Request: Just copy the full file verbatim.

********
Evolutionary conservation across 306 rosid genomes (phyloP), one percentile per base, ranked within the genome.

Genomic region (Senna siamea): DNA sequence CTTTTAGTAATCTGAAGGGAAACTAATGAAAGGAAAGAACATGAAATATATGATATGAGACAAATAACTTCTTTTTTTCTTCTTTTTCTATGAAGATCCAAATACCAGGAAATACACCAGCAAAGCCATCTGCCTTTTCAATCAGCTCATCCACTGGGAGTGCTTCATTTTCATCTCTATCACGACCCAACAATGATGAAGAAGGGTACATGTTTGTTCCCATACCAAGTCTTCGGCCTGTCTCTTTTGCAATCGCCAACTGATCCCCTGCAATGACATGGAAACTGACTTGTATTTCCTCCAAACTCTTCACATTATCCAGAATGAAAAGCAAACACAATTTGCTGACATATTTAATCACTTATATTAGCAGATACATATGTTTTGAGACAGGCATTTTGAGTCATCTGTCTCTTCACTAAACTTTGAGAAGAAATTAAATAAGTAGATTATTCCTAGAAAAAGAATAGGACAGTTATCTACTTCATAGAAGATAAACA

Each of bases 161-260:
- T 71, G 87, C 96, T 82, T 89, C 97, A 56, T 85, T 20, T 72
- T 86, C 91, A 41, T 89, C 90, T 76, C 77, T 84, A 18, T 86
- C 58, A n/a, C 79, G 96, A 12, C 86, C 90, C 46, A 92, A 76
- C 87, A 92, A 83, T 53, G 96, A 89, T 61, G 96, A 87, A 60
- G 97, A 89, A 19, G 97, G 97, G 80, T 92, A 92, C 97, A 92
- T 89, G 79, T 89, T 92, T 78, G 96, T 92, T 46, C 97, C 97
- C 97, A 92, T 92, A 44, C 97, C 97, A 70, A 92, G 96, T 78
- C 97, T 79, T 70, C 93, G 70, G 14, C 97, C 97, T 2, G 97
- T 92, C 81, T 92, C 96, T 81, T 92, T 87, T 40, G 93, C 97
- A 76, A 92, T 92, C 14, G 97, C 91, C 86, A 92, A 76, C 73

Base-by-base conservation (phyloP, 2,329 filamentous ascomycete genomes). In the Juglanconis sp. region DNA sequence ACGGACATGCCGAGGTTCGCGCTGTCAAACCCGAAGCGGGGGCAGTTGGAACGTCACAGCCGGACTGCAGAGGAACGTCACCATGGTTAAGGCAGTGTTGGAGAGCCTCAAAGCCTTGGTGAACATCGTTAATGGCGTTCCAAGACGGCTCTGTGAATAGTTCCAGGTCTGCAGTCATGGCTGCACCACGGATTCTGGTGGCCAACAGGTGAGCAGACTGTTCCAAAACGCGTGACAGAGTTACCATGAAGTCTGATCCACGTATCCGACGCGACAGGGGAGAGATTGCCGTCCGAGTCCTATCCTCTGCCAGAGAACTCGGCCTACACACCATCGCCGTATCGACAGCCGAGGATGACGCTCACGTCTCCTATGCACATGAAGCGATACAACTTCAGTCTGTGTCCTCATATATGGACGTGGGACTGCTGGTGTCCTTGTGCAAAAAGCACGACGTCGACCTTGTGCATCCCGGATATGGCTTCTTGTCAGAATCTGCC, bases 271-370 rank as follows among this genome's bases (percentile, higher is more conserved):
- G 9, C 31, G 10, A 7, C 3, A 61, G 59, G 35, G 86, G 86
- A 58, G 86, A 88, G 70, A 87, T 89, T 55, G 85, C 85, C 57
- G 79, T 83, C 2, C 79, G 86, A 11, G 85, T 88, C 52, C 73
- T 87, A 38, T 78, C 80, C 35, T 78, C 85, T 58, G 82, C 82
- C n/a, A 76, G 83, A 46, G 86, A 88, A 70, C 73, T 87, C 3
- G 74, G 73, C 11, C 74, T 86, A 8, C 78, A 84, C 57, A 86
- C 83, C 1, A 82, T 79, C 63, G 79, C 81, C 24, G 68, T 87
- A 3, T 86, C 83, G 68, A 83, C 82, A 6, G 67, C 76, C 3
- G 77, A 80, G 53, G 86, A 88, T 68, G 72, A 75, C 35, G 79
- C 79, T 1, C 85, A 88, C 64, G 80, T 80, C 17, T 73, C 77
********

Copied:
Evolutionary conservation across 306 rosid genomes (phyloP), one percentile per base, ranked within the genome.

Genomic region (Senna siamea): DNA sequence CTTTTAGTAATCTGAAGGGAAACTAATGAAAGGAAAGAACATGAAATATATGATATGAGACAAATAACTTCTTTTTTTCTTCTTTTTCTATGAAGATCCAAATACCAGGAAATACACCAGCAAAGCCATCTGCCTTTTCAATCAGCTCATCCACTGGGAGTGCTTCATTTTCATCTCTATCACGACCCAACAATGATGAAGAAGGGTACATGTTTGTTCCCATACCAAGTCTTCGGCCTGTCTCTTTTGCAATCGCCAACTGATCCCCTGCAATGACATGGAAACTGACTTGTATTTCCTCCAAACTCTTCACATTATCCAGAATGAAAAGCAAACACAATTTGCTGACATATTTAATCACTTATATTAGCAGATACATATGTTTTGAGACAGGCATTTTGAGTCATCTGTCTCTTCACTAAACTTTGAGAAGAAATTAAATAAGTAGATTATTCCTAGAAAAAGAATAGGACAGTTATCTACTTCATAGAAGATAAACA

Each of bases 161-260:
- T 71, G 87, C 96, T 82, T 89, C 97, A 56, T 85, T 20, T 72
- T 86, C 91, A 41, T 89, C 90, T 76, C 77, T 84, A 18, T 86
- C 58, A n/a, C 79, G 96, A 12, C 86, C 90, C 46, A 92, A 76
- C 87, A 92, A 83, T 53, G 96, A 89, T 61, G 96, A 87, A 60
- G 97, A 89, A 19, G 97, G 97, G 80, T 92, A 92, C 97, A 92
- T 89, G 79, T 89, T 92, T 78, G 96, T 92, T 46, C 97, C 97
- C 97, A 92, T 92, A 44, C 97, C 97, A 70, A 92, G 96, T 78
- C 97, T 79, T 70, C 93, G 70, G 14, C 97, C 97, T 2, G 97
- T 92, C 81, T 92, C 96, T 81, T 92, T 87, T 40, G 93, C 97
- A 76, A 92, T 92, C 14, G 97, C 91, C 86, A 92, A 76, C 73

Base-by-base conservation (phyloP, 2,329 filamentous ascomycete genomes). In the Juglanconis sp. region DNA sequence ACGGACATGCCGAGGTTCGCGCTGTCAAACCCGAAGCGGGGGCAGTTGGAACGTCACAGCCGGACTGCAGAGGAACGTCACCATGGTTAAGGCAGTGTTGGAGAGCCTCAAAGCCTTGGTGAACATCGTTAATGGCGTTCCAAGACGGCTCTGTGAATAGTTCCAGGTCTGCAGTCATGGCTGCACCACGGATTCTGGTGGCCAACAGGTGAGCAGACTGTTCCAAAACGCGTGACAGAGTTACCATGAAGTCTGATCCACGTATCCGACGCGACAGGGGAGAGATTGCCGTCCGAGTCCTATCCTCTGCCAGAGAACTCGGCCTACACACCATCGCCGTATCGACAGCCGAGGATGACGCTCACGTCTCCTATGCACATGAAGCGATACAACTTCAGTCTGTGTCCTCATATATGGACGTGGGACTGCTGGTGTCCTTGTGCAAAAAGCACGACGTCGACCTTGTGCATCCCGGATATGGCTTCTTGTCAGAATCTGCC, bases 271-370 rank as follows among this genome's bases (percentile, higher is more conserved):
- G 9, C 31, G 10, A 7, C 3, A 61, G 59, G 35, G 86, G 86
- A 58, G 86, A 88, G 70, A 87, T 89, T 55, G 85, C 85, C 57
- G 79, T 83, C 2, C 79, G 86, A 11, G 85, T 88, C 52, C 73
- T 87, A 38, T 78, C 80, C 35, T 78, C 85, T 58, G 82, C 82
- C n/a, A 76, G 83, A 46, G 86, A 88, A 70, C 73, T 87, C 3
- G 74, G 73, C 11, C 74, T 86, A 8, C 78, A 84, C 57, A 86
- C 83, C 1, A 82, T 79, C 63, G 79, C 81, C 24, G 68, T 87
- A 3, T 86, C 83, G 68, A 83, C 82, A 6, G 67, C 76, C 3
- G 77, A 80, G 53, G 86, A 88, T 68, G 72, A 75, C 35, G 79
- C 79, T 1, C 85, A 88, C 64, G 80, T 80, C 17, T 73, C 77